It has been called the paradox of the German energy transition. Although Germany is on track to generate a third of its electricity from renewables this year – the highest share among major industrialised countries – it continues to lead the world in the amount of energy produced from the most-CO2 intensive fossil fuel: lignite coal.
Rather than being pushed out of the market by its clean competitors, coal-fired power generation has held steady in Germany. Together hard coal and lignite generate more than 40% of Germany’s electricity, and the share of lignite has stubbornly remained at around 25% of gross power generation. Its share of Germany’s primary energy mix currently stands at 12%.
According to German environmentalists, the resilience of coal is a result of the lack of a consistent energy policy – including a clear approach to coal.
The Merkel government has now taken a first step towards the goal of a permanent coal phase-out by 2050. It recently reached a deal with energy utilities to gradually shut down the country’s most polluting lignite plants by 2020. The decision to take 2.7 GW of coal-fired power, some 13% of current lignite capacity, off the grid between 2016 and 2019. This will result in emissions reductions of 12 million tonnes, more than half of the 22 million tonne gap Germany will need to close if it is to meet its 2020 goal of reducing carbon emissions 40% below 1990 levels.
“Everyone in Germany knows that this is only a first step towards decarbonising the power sector,” says Patrick Graichen, director of the energy policy think-tank Agora Energiewende in Berlin.
Even though the German "coal renaissance" of 2012 and 2013, when coal-fired power generation increased substantially, turned out to be short-lived, Germany’s addiction to coal remains difficult to break.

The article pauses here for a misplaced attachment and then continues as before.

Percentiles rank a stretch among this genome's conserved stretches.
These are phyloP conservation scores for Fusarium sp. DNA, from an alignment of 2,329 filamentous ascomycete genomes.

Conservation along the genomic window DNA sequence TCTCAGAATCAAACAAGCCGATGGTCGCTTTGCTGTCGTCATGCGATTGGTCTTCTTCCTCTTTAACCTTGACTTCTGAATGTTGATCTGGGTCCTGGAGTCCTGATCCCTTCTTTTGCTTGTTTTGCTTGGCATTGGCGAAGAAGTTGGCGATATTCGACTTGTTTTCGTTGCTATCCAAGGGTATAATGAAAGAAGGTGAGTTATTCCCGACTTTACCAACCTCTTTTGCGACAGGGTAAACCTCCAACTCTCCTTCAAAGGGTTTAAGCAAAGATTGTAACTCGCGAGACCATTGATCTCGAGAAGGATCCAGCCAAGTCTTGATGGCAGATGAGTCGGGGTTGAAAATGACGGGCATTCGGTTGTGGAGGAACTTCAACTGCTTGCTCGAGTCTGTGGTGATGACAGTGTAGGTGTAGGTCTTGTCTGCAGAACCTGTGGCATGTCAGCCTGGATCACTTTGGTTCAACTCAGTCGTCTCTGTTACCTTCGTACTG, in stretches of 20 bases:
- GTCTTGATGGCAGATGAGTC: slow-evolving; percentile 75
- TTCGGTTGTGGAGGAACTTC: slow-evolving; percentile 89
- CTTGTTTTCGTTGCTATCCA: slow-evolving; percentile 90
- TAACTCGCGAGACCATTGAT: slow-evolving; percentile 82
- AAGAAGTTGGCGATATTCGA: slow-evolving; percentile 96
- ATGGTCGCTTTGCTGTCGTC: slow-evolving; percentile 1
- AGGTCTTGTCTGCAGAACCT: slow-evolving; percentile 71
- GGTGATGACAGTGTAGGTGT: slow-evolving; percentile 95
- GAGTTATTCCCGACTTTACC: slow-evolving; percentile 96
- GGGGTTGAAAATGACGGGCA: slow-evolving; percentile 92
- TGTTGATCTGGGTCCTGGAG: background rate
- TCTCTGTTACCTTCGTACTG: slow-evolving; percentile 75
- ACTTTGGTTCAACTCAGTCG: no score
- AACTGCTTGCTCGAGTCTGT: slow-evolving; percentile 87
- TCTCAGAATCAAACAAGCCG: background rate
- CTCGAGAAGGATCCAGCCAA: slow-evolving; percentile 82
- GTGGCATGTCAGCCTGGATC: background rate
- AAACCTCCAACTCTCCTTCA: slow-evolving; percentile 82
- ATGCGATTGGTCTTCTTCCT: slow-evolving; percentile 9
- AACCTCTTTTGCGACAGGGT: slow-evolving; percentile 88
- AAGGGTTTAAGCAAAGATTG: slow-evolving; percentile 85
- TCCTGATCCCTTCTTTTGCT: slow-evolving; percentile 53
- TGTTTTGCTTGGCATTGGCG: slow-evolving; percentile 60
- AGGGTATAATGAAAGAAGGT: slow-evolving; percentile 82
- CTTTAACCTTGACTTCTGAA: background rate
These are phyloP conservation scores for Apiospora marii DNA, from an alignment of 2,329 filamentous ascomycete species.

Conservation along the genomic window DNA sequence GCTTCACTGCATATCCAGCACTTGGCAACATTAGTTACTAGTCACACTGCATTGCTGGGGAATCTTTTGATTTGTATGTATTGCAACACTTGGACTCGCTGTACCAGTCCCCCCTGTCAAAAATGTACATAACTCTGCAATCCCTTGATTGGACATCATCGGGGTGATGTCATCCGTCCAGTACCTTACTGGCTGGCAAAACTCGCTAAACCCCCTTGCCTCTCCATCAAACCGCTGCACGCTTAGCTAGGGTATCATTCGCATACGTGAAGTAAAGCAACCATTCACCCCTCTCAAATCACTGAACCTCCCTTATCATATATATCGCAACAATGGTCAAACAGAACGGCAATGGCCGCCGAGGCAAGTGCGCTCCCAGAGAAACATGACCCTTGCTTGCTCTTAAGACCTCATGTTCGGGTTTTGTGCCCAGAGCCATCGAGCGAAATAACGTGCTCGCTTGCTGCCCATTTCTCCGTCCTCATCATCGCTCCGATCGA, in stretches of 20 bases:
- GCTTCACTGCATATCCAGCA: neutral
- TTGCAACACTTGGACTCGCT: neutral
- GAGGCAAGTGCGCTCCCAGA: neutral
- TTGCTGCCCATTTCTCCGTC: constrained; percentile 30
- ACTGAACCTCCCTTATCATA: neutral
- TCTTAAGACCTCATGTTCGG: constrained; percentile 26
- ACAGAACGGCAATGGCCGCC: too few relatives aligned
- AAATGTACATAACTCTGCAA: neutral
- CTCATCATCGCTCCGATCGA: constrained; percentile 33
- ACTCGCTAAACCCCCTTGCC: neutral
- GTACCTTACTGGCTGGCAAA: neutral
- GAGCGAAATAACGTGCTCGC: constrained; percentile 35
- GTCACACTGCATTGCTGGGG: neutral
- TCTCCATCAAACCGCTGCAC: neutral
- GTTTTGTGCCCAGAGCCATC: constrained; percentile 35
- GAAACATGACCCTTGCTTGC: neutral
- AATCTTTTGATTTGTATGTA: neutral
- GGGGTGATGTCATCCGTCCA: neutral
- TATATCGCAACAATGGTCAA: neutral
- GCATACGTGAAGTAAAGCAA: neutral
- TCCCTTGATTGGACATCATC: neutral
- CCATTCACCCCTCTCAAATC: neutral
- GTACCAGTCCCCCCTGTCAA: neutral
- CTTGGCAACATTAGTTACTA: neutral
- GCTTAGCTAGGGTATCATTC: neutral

Germany is the world’s biggest producer of lignite, and with 40 billion tonnes, it is has some of the world’s largest reserves. The country’s lignite-fueled power plants emit some 170 million tonnes of CO2 per year, almost half of the total CO2 emissions from the German power sector.
The brown coal is cheap to mine and has to be burnt locally because its high moisture content and low energy density make it inefficient to transport or trade. Comparatively expensive hard coal-fired plants have also held up relatively well due to the slumping price of coal on world markets, the result of slowing consumption in China and the US shale oil boom.
According to German environmentalists, the resilience of coal has more to do with mistakes in energy policymaking than with the decision in 2011 to phase out nuclear energy after the disaster in Fukushima in Japan (the new coal plants brought online post-Fukushima were commissioned long before the accident).